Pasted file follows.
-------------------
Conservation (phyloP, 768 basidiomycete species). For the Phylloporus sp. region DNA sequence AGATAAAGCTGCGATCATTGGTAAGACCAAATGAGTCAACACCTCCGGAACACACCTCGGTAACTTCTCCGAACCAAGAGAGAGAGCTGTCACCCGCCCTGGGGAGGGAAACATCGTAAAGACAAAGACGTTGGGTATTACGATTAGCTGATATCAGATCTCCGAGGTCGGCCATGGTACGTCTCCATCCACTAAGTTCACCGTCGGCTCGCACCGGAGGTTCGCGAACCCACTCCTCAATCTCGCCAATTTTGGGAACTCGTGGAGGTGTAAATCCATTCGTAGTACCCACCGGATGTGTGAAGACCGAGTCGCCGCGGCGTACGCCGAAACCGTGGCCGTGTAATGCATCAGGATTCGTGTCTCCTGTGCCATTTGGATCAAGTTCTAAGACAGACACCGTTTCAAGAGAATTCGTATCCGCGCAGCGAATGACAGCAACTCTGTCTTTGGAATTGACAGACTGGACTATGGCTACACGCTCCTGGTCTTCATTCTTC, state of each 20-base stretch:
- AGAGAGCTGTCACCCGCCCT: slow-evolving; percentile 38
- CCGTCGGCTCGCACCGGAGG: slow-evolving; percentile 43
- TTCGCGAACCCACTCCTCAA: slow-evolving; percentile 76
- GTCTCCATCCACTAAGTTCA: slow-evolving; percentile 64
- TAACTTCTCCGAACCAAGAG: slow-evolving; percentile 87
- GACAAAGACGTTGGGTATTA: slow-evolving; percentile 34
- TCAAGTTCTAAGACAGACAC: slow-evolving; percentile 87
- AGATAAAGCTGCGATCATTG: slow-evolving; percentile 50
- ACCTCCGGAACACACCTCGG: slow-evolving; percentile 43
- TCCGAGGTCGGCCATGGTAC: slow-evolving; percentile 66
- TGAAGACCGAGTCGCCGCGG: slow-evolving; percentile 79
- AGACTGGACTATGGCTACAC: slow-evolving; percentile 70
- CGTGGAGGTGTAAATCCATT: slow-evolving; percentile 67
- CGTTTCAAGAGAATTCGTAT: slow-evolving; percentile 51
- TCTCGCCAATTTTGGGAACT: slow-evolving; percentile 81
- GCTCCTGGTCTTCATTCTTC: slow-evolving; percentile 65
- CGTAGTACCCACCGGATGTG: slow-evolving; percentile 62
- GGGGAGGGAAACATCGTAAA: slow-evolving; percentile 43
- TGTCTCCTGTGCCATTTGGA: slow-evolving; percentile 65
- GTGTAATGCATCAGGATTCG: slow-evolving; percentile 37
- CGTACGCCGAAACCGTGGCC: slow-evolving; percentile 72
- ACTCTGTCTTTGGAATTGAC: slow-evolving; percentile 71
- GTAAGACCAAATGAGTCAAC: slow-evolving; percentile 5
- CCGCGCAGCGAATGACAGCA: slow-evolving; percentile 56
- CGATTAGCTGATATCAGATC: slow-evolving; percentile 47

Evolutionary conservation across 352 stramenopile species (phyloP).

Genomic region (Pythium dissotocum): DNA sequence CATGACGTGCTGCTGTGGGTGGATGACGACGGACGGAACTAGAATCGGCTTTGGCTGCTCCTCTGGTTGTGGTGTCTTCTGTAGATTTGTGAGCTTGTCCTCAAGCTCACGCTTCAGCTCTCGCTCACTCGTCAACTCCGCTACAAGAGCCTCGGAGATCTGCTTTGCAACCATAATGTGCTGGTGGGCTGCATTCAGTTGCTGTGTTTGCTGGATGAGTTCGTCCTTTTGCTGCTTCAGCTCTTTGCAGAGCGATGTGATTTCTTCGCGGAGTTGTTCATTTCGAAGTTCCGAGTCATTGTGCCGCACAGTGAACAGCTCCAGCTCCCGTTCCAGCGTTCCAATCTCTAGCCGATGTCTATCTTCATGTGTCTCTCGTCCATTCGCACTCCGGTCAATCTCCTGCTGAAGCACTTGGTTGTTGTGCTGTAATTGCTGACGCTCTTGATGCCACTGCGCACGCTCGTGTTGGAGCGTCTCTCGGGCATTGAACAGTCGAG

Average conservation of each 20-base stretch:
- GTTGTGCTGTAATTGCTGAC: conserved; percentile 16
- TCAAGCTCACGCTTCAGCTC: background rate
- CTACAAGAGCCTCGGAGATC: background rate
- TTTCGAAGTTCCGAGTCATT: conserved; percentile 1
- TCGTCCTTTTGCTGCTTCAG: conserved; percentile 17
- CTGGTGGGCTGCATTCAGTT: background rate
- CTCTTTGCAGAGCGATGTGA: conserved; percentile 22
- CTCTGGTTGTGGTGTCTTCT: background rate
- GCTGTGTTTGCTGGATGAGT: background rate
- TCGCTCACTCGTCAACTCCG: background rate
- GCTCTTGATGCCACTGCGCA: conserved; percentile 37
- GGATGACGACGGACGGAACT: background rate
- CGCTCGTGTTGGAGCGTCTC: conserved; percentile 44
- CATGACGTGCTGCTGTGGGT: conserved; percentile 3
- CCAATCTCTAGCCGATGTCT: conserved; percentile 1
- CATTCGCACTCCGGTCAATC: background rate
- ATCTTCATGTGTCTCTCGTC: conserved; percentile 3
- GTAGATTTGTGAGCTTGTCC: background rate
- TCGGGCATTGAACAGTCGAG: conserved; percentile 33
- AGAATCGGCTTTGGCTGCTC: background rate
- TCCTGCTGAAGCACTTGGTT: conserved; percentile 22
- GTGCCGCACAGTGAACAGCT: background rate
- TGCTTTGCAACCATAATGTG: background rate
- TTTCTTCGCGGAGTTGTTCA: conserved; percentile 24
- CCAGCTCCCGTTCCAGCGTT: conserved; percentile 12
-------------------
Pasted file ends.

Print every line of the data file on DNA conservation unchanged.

Conservation (phyloP, 768 basidiomycete species). For the Phylloporus sp. region DNA sequence AGATAAAGCTGCGATCATTGGTAAGACCAAATGAGTCAACACCTCCGGAACACACCTCGGTAACTTCTCCGAACCAAGAGAGAGAGCTGTCACCCGCCCTGGGGAGGGAAACATCGTAAAGACAAAGACGTTGGGTATTACGATTAGCTGATATCAGATCTCCGAGGTCGGCCATGGTACGTCTCCATCCACTAAGTTCACCGTCGGCTCGCACCGGAGGTTCGCGAACCCACTCCTCAATCTCGCCAATTTTGGGAACTCGTGGAGGTGTAAATCCATTCGTAGTACCCACCGGATGTGTGAAGACCGAGTCGCCGCGGCGTACGCCGAAACCGTGGCCGTGTAATGCATCAGGATTCGTGTCTCCTGTGCCATTTGGATCAAGTTCTAAGACAGACACCGTTTCAAGAGAATTCGTATCCGCGCAGCGAATGACAGCAACTCTGTCTTTGGAATTGACAGACTGGACTATGGCTACACGCTCCTGGTCTTCATTCTTC, state of each 20-base stretch:
- AGAGAGCTGTCACCCGCCCT: slow-evolving; percentile 38
- CCGTCGGCTCGCACCGGAGG: slow-evolving; percentile 43
- TTCGCGAACCCACTCCTCAA: slow-evolving; percentile 76
- GTCTCCATCCACTAAGTTCA: slow-evolving; percentile 64
- TAACTTCTCCGAACCAAGAG: slow-evolving; percentile 87
- GACAAAGACGTTGGGTATTA: slow-evolving; percentile 34
- TCAAGTTCTAAGACAGACAC: slow-evolving; percentile 87
- AGATAAAGCTGCGATCATTG: slow-evolving; percentile 50
- ACCTCCGGAACACACCTCGG: slow-evolving; percentile 43
- TCCGAGGTCGGCCATGGTAC: slow-evolving; percentile 66
- TGAAGACCGAGTCGCCGCGG: slow-evolving; percentile 79
- AGACTGGACTATGGCTACAC: slow-evolving; percentile 70
- CGTGGAGGTGTAAATCCATT: slow-evolving; percentile 67
- CGTTTCAAGAGAATTCGTAT: slow-evolving; percentile 51
- TCTCGCCAATTTTGGGAACT: slow-evolving; percentile 81
- GCTCCTGGTCTTCATTCTTC: slow-evolving; percentile 65
- CGTAGTACCCACCGGATGTG: slow-evolving; percentile 62
- GGGGAGGGAAACATCGTAAA: slow-evolving; percentile 43
- TGTCTCCTGTGCCATTTGGA: slow-evolving; percentile 65
- GTGTAATGCATCAGGATTCG: slow-evolving; percentile 37
- CGTACGCCGAAACCGTGGCC: slow-evolving; percentile 72
- ACTCTGTCTTTGGAATTGAC: slow-evolving; percentile 71
- GTAAGACCAAATGAGTCAAC: slow-evolving; percentile 5
- CCGCGCAGCGAATGACAGCA: slow-evolving; percentile 56
- CGATTAGCTGATATCAGATC: slow-evolving; percentile 47

Evolutionary conservation across 352 stramenopile species (phyloP).

Genomic region (Pythium dissotocum): DNA sequence CATGACGTGCTGCTGTGGGTGGATGACGACGGACGGAACTAGAATCGGCTTTGGCTGCTCCTCTGGTTGTGGTGTCTTCTGTAGATTTGTGAGCTTGTCCTCAAGCTCACGCTTCAGCTCTCGCTCACTCGTCAACTCCGCTACAAGAGCCTCGGAGATCTGCTTTGCAACCATAATGTGCTGGTGGGCTGCATTCAGTTGCTGTGTTTGCTGGATGAGTTCGTCCTTTTGCTGCTTCAGCTCTTTGCAGAGCGATGTGATTTCTTCGCGGAGTTGTTCATTTCGAAGTTCCGAGTCATTGTGCCGCACAGTGAACAGCTCCAGCTCCCGTTCCAGCGTTCCAATCTCTAGCCGATGTCTATCTTCATGTGTCTCTCGTCCATTCGCACTCCGGTCAATCTCCTGCTGAAGCACTTGGTTGTTGTGCTGTAATTGCTGACGCTCTTGATGCCACTGCGCACGCTCGTGTTGGAGCGTCTCTCGGGCATTGAACAGTCGAG

Average conservation of each 20-base stretch:
- GTTGTGCTGTAATTGCTGAC: conserved; percentile 16
- TCAAGCTCACGCTTCAGCTC: background rate
- CTACAAGAGCCTCGGAGATC: background rate
- TTTCGAAGTTCCGAGTCATT: conserved; percentile 1
- TCGTCCTTTTGCTGCTTCAG: conserved; percentile 17
- CTGGTGGGCTGCATTCAGTT: background rate
- CTCTTTGCAGAGCGATGTGA: conserved; percentile 22
- CTCTGGTTGTGGTGTCTTCT: background rate
- GCTGTGTTTGCTGGATGAGT: background rate
- TCGCTCACTCGTCAACTCCG: background rate
- GCTCTTGATGCCACTGCGCA: conserved; percentile 37
- GGATGACGACGGACGGAACT: background rate
- CGCTCGTGTTGGAGCGTCTC: conserved; percentile 44
- CATGACGTGCTGCTGTGGGT: conserved; percentile 3
- CCAATCTCTAGCCGATGTCT: conserved; percentile 1
- CATTCGCACTCCGGTCAATC: background rate
- ATCTTCATGTGTCTCTCGTC: conserved; percentile 3
- GTAGATTTGTGAGCTTGTCC: background rate
- TCGGGCATTGAACAGTCGAG: conserved; percentile 33
- AGAATCGGCTTTGGCTGCTC: background rate
- TCCTGCTGAAGCACTTGGTT: conserved; percentile 22
- GTGCCGCACAGTGAACAGCT: background rate
- TGCTTTGCAACCATAATGTG: background rate
- TTTCTTCGCGGAGTTGTTCA: conserved; percentile 24
- CCAGCTCCCGTTCCAGCGTT: conserved; percentile 12